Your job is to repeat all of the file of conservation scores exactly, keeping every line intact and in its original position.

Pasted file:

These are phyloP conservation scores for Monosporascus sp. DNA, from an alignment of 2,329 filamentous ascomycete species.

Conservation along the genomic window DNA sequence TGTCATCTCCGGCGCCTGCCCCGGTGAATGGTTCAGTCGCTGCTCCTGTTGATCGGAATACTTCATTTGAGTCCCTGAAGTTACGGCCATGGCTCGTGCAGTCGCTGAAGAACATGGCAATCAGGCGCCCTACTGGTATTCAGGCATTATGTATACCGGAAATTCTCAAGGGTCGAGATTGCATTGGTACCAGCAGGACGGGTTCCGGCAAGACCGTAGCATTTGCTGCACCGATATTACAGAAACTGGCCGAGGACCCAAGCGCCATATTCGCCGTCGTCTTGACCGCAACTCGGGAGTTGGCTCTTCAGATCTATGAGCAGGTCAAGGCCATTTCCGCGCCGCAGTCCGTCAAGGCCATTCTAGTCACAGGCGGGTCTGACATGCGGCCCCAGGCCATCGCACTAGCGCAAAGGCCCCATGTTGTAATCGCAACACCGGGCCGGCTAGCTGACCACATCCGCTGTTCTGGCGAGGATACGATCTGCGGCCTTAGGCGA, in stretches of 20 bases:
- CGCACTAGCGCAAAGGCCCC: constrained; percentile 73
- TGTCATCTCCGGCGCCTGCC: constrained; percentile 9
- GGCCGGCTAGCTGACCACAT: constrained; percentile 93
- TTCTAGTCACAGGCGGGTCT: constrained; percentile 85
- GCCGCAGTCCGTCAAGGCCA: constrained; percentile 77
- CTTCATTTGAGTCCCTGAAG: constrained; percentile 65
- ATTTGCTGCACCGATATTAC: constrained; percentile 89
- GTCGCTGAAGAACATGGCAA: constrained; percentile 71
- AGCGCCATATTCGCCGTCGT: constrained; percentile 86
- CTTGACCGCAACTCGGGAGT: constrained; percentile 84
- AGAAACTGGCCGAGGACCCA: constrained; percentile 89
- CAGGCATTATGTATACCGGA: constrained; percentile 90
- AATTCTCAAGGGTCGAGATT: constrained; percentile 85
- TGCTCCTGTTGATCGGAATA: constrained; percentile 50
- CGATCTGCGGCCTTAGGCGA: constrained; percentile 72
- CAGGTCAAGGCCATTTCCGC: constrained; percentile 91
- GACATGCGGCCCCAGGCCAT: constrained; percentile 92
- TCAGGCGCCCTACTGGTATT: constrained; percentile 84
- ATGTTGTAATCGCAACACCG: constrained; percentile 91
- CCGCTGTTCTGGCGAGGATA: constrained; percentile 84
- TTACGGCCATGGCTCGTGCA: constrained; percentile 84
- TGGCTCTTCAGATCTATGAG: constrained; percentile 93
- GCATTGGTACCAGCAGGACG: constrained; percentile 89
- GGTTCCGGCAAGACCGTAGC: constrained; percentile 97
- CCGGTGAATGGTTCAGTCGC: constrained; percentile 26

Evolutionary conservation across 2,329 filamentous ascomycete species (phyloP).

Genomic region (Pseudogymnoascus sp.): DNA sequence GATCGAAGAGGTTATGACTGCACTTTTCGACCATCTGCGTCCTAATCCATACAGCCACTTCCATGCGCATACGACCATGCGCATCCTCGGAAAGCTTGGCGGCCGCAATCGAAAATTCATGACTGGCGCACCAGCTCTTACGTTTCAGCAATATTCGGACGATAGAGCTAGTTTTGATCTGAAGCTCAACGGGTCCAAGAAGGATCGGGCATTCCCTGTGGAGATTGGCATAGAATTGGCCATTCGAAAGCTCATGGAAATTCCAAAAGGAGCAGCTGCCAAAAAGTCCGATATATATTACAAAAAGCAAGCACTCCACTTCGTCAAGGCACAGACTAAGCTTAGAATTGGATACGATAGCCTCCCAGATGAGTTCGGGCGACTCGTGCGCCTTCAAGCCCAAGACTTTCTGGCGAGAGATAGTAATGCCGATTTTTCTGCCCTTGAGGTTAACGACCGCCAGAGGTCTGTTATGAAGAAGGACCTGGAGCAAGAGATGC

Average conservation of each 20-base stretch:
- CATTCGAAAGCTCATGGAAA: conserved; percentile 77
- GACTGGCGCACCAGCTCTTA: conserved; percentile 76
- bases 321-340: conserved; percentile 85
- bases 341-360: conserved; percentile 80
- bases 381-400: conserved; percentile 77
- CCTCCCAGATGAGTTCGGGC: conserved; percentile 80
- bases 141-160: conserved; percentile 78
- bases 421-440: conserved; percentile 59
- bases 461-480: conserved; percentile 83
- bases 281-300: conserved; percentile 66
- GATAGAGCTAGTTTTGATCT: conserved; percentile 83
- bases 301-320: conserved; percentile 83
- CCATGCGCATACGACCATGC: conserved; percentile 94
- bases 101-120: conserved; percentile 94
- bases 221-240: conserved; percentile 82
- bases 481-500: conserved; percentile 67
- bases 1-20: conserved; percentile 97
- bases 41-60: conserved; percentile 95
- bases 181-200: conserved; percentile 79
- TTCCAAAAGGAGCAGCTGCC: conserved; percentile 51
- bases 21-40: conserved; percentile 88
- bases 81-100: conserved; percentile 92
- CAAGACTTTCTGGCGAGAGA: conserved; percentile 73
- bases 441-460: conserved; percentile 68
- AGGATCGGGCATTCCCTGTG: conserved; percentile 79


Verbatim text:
These are phyloP conservation scores for Monosporascus sp. DNA, from an alignment of 2,329 filamentous ascomycete species.

Conservation along the genomic window DNA sequence TGTCATCTCCGGCGCCTGCCCCGGTGAATGGTTCAGTCGCTGCTCCTGTTGATCGGAATACTTCATTTGAGTCCCTGAAGTTACGGCCATGGCTCGTGCAGTCGCTGAAGAACATGGCAATCAGGCGCCCTACTGGTATTCAGGCATTATGTATACCGGAAATTCTCAAGGGTCGAGATTGCATTGGTACCAGCAGGACGGGTTCCGGCAAGACCGTAGCATTTGCTGCACCGATATTACAGAAACTGGCCGAGGACCCAAGCGCCATATTCGCCGTCGTCTTGACCGCAACTCGGGAGTTGGCTCTTCAGATCTATGAGCAGGTCAAGGCCATTTCCGCGCCGCAGTCCGTCAAGGCCATTCTAGTCACAGGCGGGTCTGACATGCGGCCCCAGGCCATCGCACTAGCGCAAAGGCCCCATGTTGTAATCGCAACACCGGGCCGGCTAGCTGACCACATCCGCTGTTCTGGCGAGGATACGATCTGCGGCCTTAGGCGA, in stretches of 20 bases:
- CGCACTAGCGCAAAGGCCCC: constrained; percentile 73
- TGTCATCTCCGGCGCCTGCC: constrained; percentile 9
- GGCCGGCTAGCTGACCACAT: constrained; percentile 93
- TTCTAGTCACAGGCGGGTCT: constrained; percentile 85
- GCCGCAGTCCGTCAAGGCCA: constrained; percentile 77
- CTTCATTTGAGTCCCTGAAG: constrained; percentile 65
- ATTTGCTGCACCGATATTAC: constrained; percentile 89
- GTCGCTGAAGAACATGGCAA: constrained; percentile 71
- AGCGCCATATTCGCCGTCGT: constrained; percentile 86
- CTTGACCGCAACTCGGGAGT: constrained; percentile 84
- AGAAACTGGCCGAGGACCCA: constrained; percentile 89
- CAGGCATTATGTATACCGGA: constrained; percentile 90
- AATTCTCAAGGGTCGAGATT: constrained; percentile 85
- TGCTCCTGTTGATCGGAATA: constrained; percentile 50
- CGATCTGCGGCCTTAGGCGA: constrained; percentile 72
- CAGGTCAAGGCCATTTCCGC: constrained; percentile 91
- GACATGCGGCCCCAGGCCAT: constrained; percentile 92
- TCAGGCGCCCTACTGGTATT: constrained; percentile 84
- ATGTTGTAATCGCAACACCG: constrained; percentile 91
- CCGCTGTTCTGGCGAGGATA: constrained; percentile 84
- TTACGGCCATGGCTCGTGCA: constrained; percentile 84
- TGGCTCTTCAGATCTATGAG: constrained; percentile 93
- GCATTGGTACCAGCAGGACG: constrained; percentile 89
- GGTTCCGGCAAGACCGTAGC: constrained; percentile 97
- CCGGTGAATGGTTCAGTCGC: constrained; percentile 26

Evolutionary conservation across 2,329 filamentous ascomycete species (phyloP).

Genomic region (Pseudogymnoascus sp.): DNA sequence GATCGAAGAGGTTATGACTGCACTTTTCGACCATCTGCGTCCTAATCCATACAGCCACTTCCATGCGCATACGACCATGCGCATCCTCGGAAAGCTTGGCGGCCGCAATCGAAAATTCATGACTGGCGCACCAGCTCTTACGTTTCAGCAATATTCGGACGATAGAGCTAGTTTTGATCTGAAGCTCAACGGGTCCAAGAAGGATCGGGCATTCCCTGTGGAGATTGGCATAGAATTGGCCATTCGAAAGCTCATGGAAATTCCAAAAGGAGCAGCTGCCAAAAAGTCCGATATATATTACAAAAAGCAAGCACTCCACTTCGTCAAGGCACAGACTAAGCTTAGAATTGGATACGATAGCCTCCCAGATGAGTTCGGGCGACTCGTGCGCCTTCAAGCCCAAGACTTTCTGGCGAGAGATAGTAATGCCGATTTTTCTGCCCTTGAGGTTAACGACCGCCAGAGGTCTGTTATGAAGAAGGACCTGGAGCAAGAGATGC

Average conservation of each 20-base stretch:
- CATTCGAAAGCTCATGGAAA: conserved; percentile 77
- GACTGGCGCACCAGCTCTTA: conserved; percentile 76
- bases 321-340: conserved; percentile 85
- bases 341-360: conserved; percentile 80
- bases 381-400: conserved; percentile 77
- CCTCCCAGATGAGTTCGGGC: conserved; percentile 80
- bases 141-160: conserved; percentile 78
- bases 421-440: conserved; percentile 59
- bases 461-480: conserved; percentile 83
- bases 281-300: conserved; percentile 66
- GATAGAGCTAGTTTTGATCT: conserved; percentile 83
- bases 301-320: conserved; percentile 83
- CCATGCGCATACGACCATGC: conserved; percentile 94
- bases 101-120: conserved; percentile 94
- bases 221-240: conserved; percentile 82
- bases 481-500: conserved; percentile 67
- bases 1-20: conserved; percentile 97
- bases 41-60: conserved; percentile 95
- bases 181-200: conserved; percentile 79
- TTCCAAAAGGAGCAGCTGCC: conserved; percentile 51
- bases 21-40: conserved; percentile 88
- bases 81-100: conserved; percentile 92
- CAAGACTTTCTGGCGAGAGA: conserved; percentile 73
- bases 441-460: conserved; percentile 68
- AGGATCGGGCATTCCCTGTG: conserved; percentile 79